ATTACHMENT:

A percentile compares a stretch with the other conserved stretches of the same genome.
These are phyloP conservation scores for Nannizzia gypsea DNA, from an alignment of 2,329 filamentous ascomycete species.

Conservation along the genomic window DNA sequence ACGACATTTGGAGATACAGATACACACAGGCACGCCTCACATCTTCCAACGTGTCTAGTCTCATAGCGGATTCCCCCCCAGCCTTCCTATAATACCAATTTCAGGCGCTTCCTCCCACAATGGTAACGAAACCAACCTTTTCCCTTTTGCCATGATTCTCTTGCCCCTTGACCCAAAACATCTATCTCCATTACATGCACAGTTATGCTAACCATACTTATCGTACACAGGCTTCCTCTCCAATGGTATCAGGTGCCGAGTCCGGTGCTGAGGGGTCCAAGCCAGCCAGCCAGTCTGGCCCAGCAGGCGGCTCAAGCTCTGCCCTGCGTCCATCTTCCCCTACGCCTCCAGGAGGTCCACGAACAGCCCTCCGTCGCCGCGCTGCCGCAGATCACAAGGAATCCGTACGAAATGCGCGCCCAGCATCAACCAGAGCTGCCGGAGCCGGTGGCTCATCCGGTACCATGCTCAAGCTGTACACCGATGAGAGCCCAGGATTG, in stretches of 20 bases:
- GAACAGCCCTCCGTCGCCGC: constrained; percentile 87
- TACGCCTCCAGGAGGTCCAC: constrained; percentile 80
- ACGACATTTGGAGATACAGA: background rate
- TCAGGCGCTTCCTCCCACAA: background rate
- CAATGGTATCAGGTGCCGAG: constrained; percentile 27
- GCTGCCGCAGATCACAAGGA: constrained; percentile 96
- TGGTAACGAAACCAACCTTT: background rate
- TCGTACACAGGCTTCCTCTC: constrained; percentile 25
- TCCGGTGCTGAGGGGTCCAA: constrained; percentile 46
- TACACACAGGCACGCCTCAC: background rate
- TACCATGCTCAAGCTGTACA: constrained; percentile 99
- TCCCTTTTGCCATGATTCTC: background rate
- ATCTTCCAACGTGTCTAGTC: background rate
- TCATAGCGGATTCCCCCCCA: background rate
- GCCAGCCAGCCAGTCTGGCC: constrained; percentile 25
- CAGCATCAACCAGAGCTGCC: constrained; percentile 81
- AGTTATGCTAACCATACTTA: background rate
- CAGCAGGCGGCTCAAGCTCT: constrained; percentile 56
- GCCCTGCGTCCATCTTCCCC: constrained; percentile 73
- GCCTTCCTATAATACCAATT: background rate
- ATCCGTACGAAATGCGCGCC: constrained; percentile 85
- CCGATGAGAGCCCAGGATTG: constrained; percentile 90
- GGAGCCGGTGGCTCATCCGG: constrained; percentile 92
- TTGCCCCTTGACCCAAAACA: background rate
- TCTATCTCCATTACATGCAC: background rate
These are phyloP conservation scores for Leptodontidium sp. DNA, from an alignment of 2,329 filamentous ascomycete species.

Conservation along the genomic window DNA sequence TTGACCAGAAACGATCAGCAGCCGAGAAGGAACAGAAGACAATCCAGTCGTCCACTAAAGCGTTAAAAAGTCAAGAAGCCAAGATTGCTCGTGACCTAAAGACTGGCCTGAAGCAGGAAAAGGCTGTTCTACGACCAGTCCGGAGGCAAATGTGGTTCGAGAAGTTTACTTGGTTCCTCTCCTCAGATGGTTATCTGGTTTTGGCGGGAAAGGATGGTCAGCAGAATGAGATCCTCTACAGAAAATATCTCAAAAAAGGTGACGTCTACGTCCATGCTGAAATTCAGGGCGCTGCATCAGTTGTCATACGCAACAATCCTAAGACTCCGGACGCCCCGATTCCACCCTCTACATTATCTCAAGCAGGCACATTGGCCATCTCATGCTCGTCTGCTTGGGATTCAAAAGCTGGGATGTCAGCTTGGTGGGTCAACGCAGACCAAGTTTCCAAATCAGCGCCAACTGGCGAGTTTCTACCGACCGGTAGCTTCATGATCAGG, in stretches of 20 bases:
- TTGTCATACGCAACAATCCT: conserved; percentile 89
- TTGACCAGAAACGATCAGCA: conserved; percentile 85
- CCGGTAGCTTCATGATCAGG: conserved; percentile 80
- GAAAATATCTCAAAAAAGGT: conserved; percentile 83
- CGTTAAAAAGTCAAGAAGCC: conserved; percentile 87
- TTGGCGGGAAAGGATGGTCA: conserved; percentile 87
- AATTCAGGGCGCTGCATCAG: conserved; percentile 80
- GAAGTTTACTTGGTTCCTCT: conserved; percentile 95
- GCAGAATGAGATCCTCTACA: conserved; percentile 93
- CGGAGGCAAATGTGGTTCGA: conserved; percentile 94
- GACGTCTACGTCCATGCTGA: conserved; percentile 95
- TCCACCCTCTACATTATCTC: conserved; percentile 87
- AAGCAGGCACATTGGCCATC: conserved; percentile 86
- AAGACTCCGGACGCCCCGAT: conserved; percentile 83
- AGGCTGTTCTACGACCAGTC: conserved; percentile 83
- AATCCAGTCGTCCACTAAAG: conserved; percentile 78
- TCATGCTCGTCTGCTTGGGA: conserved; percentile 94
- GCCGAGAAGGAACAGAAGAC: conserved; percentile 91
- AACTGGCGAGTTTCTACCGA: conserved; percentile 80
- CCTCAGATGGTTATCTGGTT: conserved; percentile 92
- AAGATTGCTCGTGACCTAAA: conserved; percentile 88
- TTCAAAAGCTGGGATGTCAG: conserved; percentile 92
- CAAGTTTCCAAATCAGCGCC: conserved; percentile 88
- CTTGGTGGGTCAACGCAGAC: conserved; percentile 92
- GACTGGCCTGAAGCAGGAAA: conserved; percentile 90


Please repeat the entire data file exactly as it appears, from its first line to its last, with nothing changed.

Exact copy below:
A percentile compares a stretch with the other conserved stretches of the same genome.
These are phyloP conservation scores for Nannizzia gypsea DNA, from an alignment of 2,329 filamentous ascomycete species.

Conservation along the genomic window DNA sequence ACGACATTTGGAGATACAGATACACACAGGCACGCCTCACATCTTCCAACGTGTCTAGTCTCATAGCGGATTCCCCCCCAGCCTTCCTATAATACCAATTTCAGGCGCTTCCTCCCACAATGGTAACGAAACCAACCTTTTCCCTTTTGCCATGATTCTCTTGCCCCTTGACCCAAAACATCTATCTCCATTACATGCACAGTTATGCTAACCATACTTATCGTACACAGGCTTCCTCTCCAATGGTATCAGGTGCCGAGTCCGGTGCTGAGGGGTCCAAGCCAGCCAGCCAGTCTGGCCCAGCAGGCGGCTCAAGCTCTGCCCTGCGTCCATCTTCCCCTACGCCTCCAGGAGGTCCACGAACAGCCCTCCGTCGCCGCGCTGCCGCAGATCACAAGGAATCCGTACGAAATGCGCGCCCAGCATCAACCAGAGCTGCCGGAGCCGGTGGCTCATCCGGTACCATGCTCAAGCTGTACACCGATGAGAGCCCAGGATTG, in stretches of 20 bases:
- GAACAGCCCTCCGTCGCCGC: constrained; percentile 87
- TACGCCTCCAGGAGGTCCAC: constrained; percentile 80
- ACGACATTTGGAGATACAGA: background rate
- TCAGGCGCTTCCTCCCACAA: background rate
- CAATGGTATCAGGTGCCGAG: constrained; percentile 27
- GCTGCCGCAGATCACAAGGA: constrained; percentile 96
- TGGTAACGAAACCAACCTTT: background rate
- TCGTACACAGGCTTCCTCTC: constrained; percentile 25
- TCCGGTGCTGAGGGGTCCAA: constrained; percentile 46
- TACACACAGGCACGCCTCAC: background rate
- TACCATGCTCAAGCTGTACA: constrained; percentile 99
- TCCCTTTTGCCATGATTCTC: background rate
- ATCTTCCAACGTGTCTAGTC: background rate
- TCATAGCGGATTCCCCCCCA: background rate
- GCCAGCCAGCCAGTCTGGCC: constrained; percentile 25
- CAGCATCAACCAGAGCTGCC: constrained; percentile 81
- AGTTATGCTAACCATACTTA: background rate
- CAGCAGGCGGCTCAAGCTCT: constrained; percentile 56
- GCCCTGCGTCCATCTTCCCC: constrained; percentile 73
- GCCTTCCTATAATACCAATT: background rate
- ATCCGTACGAAATGCGCGCC: constrained; percentile 85
- CCGATGAGAGCCCAGGATTG: constrained; percentile 90
- GGAGCCGGTGGCTCATCCGG: constrained; percentile 92
- TTGCCCCTTGACCCAAAACA: background rate
- TCTATCTCCATTACATGCAC: background rate
These are phyloP conservation scores for Leptodontidium sp. DNA, from an alignment of 2,329 filamentous ascomycete species.

Conservation along the genomic window DNA sequence TTGACCAGAAACGATCAGCAGCCGAGAAGGAACAGAAGACAATCCAGTCGTCCACTAAAGCGTTAAAAAGTCAAGAAGCCAAGATTGCTCGTGACCTAAAGACTGGCCTGAAGCAGGAAAAGGCTGTTCTACGACCAGTCCGGAGGCAAATGTGGTTCGAGAAGTTTACTTGGTTCCTCTCCTCAGATGGTTATCTGGTTTTGGCGGGAAAGGATGGTCAGCAGAATGAGATCCTCTACAGAAAATATCTCAAAAAAGGTGACGTCTACGTCCATGCTGAAATTCAGGGCGCTGCATCAGTTGTCATACGCAACAATCCTAAGACTCCGGACGCCCCGATTCCACCCTCTACATTATCTCAAGCAGGCACATTGGCCATCTCATGCTCGTCTGCTTGGGATTCAAAAGCTGGGATGTCAGCTTGGTGGGTCAACGCAGACCAAGTTTCCAAATCAGCGCCAACTGGCGAGTTTCTACCGACCGGTAGCTTCATGATCAGG, in stretches of 20 bases:
- TTGTCATACGCAACAATCCT: conserved; percentile 89
- TTGACCAGAAACGATCAGCA: conserved; percentile 85
- CCGGTAGCTTCATGATCAGG: conserved; percentile 80
- GAAAATATCTCAAAAAAGGT: conserved; percentile 83
- CGTTAAAAAGTCAAGAAGCC: conserved; percentile 87
- TTGGCGGGAAAGGATGGTCA: conserved; percentile 87
- AATTCAGGGCGCTGCATCAG: conserved; percentile 80
- GAAGTTTACTTGGTTCCTCT: conserved; percentile 95
- GCAGAATGAGATCCTCTACA: conserved; percentile 93
- CGGAGGCAAATGTGGTTCGA: conserved; percentile 94
- GACGTCTACGTCCATGCTGA: conserved; percentile 95
- TCCACCCTCTACATTATCTC: conserved; percentile 87
- AAGCAGGCACATTGGCCATC: conserved; percentile 86
- AAGACTCCGGACGCCCCGAT: conserved; percentile 83
- AGGCTGTTCTACGACCAGTC: conserved; percentile 83
- AATCCAGTCGTCCACTAAAG: conserved; percentile 78
- TCATGCTCGTCTGCTTGGGA: conserved; percentile 94
- GCCGAGAAGGAACAGAAGAC: conserved; percentile 91
- AACTGGCGAGTTTCTACCGA: conserved; percentile 80
- CCTCAGATGGTTATCTGGTT: conserved; percentile 92
- AAGATTGCTCGTGACCTAAA: conserved; percentile 88
- TTCAAAAGCTGGGATGTCAG: conserved; percentile 92
- CAAGTTTCCAAATCAGCGCC: conserved; percentile 88
- CTTGGTGGGTCAACGCAGAC: conserved; percentile 92
- GACTGGCCTGAAGCAGGAAA: conserved; percentile 90